During a congressional hearing last week, Republican Representative Louie Gohmert of Texas asked a U.S. Forest Service official if her organization or the Bureau of Land Management could change the orbit of the moon or Earth to reverse the effects of human-caused climate change. That seems like a perfectly reasonable idea, doesn’t it? Let’s do it.

First, we must take stock of what we have—the givens in what will be our equation for moving Earth. Our planet orbits the sun at an average distance of 149.6 million kilometers, and it soaks up enough sunlight to have an average temperature of about 15 degrees Celsius. The latter figure is, however, an increase of slightly more than one degree C from Earth’s typical temperature across the past century. In short, this world is running a low-grade fever. According to current consensus estimates, that fever is likely to get much worse if left unchecked, raising Earth’s average temperature by another one degree C by the 2060s. Such an increase would render some presently people-packed parts of the planet effectively uninhabitable and threaten the sustainability of global civilization as we know it.

Radiative equilibrium, the balance between incoming energy from the sun’s rays and energy emitted from Earth, is key to our understanding of our planet’s changing temperature, says Britt Scharringhausen, a planetary astronomer at Beloit College. It is described in the following equation, as scribbled out by Scharringhausen.

A page from Britt Scharringhausen’s lab notebook, showing a handwritten equation for determining a planet’s radiative equilibrium, which sets its effective temperature.
Page from planetary astronomer Britt Scharringhausen’s lab notebook shows a handwritten equation for determining a planet’s radiative equilibrium (highlighted in green), which sets its effective temperature. Credit: Britt Scharringhausen

Here, Teq is Earth’s temperature, T is the sun’s temperature, R is the sun’s radius, X is the distance to the sun, and A is Earth’s albedo, or reflectivity.* Albedo measures how well our planet reflects solar energy, where 0 would be perfect absorption and 1 would be perfect reflection. There is a connection between climate change and albedo: snow and ice, for instance, have a high albedo, reflecting up to 90 percent of the sunlight that hits them back to outer space. Anthropogenic warming causes snow and ice caps to melt, which can make Earth’s albedo decrease. That, in turn, eventually leads to a higher average planetary temperature.

Some variables in this equation are changing naturally. Our star is very slowly swelling and brightening, becoming slightly larger and more luminous as it ages. Ethan Siegel, a theoretical astrophysicist and science writer, says that while it will take the sun on the order of 100 million years to increase in luminosity by 1 percent, our greenhouse-gas-emitting global civilization is projected to increase the solar energy retained by Earth by 1 percent over the next few hundred to 1,000 years.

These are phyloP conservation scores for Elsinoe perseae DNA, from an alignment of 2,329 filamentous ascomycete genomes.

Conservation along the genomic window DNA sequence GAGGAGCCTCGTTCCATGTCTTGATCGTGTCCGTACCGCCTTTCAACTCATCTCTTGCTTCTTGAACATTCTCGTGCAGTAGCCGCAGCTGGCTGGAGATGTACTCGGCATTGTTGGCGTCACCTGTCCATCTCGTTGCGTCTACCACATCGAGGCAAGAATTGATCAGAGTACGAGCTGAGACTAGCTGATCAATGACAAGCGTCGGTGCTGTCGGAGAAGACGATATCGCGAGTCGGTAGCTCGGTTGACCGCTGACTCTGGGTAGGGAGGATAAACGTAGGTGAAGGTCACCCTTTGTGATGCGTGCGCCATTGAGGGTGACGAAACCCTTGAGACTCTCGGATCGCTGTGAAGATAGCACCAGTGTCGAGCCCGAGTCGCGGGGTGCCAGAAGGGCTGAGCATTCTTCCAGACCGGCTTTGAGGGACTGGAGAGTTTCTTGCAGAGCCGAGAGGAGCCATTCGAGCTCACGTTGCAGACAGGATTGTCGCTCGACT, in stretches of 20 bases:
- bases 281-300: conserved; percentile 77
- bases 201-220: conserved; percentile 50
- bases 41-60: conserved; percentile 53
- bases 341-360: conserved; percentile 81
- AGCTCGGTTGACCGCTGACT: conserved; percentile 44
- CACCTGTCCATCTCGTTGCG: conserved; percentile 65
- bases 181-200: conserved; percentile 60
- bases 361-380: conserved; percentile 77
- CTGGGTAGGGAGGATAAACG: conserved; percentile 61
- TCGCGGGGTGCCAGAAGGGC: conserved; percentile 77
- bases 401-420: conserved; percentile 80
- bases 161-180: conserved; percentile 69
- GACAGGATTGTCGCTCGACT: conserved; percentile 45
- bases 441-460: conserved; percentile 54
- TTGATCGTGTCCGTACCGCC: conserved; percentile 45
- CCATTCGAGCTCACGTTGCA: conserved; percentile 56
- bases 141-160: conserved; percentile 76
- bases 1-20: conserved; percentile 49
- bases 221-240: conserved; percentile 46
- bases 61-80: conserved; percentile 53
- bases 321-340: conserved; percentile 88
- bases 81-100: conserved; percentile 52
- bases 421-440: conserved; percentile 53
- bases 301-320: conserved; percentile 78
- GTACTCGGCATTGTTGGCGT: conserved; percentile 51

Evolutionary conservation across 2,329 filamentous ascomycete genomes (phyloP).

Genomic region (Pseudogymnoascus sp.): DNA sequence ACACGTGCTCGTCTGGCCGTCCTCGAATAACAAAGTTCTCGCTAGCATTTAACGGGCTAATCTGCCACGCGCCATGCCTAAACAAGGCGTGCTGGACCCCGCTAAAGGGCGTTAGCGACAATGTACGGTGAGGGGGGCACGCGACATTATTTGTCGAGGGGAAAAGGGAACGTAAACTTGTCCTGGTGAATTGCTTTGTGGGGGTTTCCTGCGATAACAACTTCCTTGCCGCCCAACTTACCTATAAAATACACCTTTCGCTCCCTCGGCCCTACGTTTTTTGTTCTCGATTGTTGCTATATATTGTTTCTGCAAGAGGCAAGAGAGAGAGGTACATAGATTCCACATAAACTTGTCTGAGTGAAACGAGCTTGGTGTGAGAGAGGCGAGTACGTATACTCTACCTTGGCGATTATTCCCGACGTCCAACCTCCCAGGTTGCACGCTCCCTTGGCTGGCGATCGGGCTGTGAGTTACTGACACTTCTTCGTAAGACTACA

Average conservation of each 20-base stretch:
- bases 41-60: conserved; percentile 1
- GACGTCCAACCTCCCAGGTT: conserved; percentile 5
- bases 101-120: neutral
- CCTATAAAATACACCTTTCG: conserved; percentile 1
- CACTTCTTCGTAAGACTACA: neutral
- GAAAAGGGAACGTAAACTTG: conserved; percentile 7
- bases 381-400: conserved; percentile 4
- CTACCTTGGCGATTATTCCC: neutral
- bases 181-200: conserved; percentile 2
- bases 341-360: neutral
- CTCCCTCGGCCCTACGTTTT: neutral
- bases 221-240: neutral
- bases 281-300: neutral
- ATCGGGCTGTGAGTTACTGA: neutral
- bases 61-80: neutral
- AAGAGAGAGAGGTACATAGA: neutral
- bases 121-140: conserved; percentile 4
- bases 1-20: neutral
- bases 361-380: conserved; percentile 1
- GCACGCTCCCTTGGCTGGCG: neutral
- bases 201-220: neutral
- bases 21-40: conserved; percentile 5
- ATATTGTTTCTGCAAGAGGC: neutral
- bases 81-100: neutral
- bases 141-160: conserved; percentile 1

To make Earth cooler, we need to decrease a variable on the right side of the equation: We can’t easily lower the sun’s temperature or radius—and clearly meaningful reductions to our heat-trapping, albedo-shifting greenhouse gas emissions are out of the question. So let’s take Representative Gohmert’s advice and simply increase X, the distance to the sun. All we have to do is find a way to move all 5.972 septillion kilograms of Earth’s mass farther away from our star. Easy, right?

By Scharringhausen’s calculations, a three-degree-C decrease in temperature to counteract current and near-future anthropogenic warming would require us to move our planet an additional three million kilometers from the sun. Using another back-of-the-envelope calculation, Scharringhausen finds that 5 x 1031 joules could push all 5,972,000,000,000,000,000,000,000 kilograms of Earth’s mass three million kilometers out from its present orbit. These numbers present challenges for Representative Gohmert’s plan because annual global electricity production is around 1019 joules, or 0.0000000000002 percent of what we’d need to move the globe. That’s also assuming we can apply all that energy to Earth at 100 percent efficiency, which, thanks to the laws of thermodynamics, is physically impossible.

Setting aside such particulars, we haven’t addressed what form this applied energy would take. There is the literal nuclear option: one method that scientists have proposed to move an asteroid is to detonate a nuclear bomb near it, Scharringhausen says. “It will basically vaporize part of the asteroid, and that escaping rock vapor acts like rocket exhaust and will push the asteroid along,” she explains.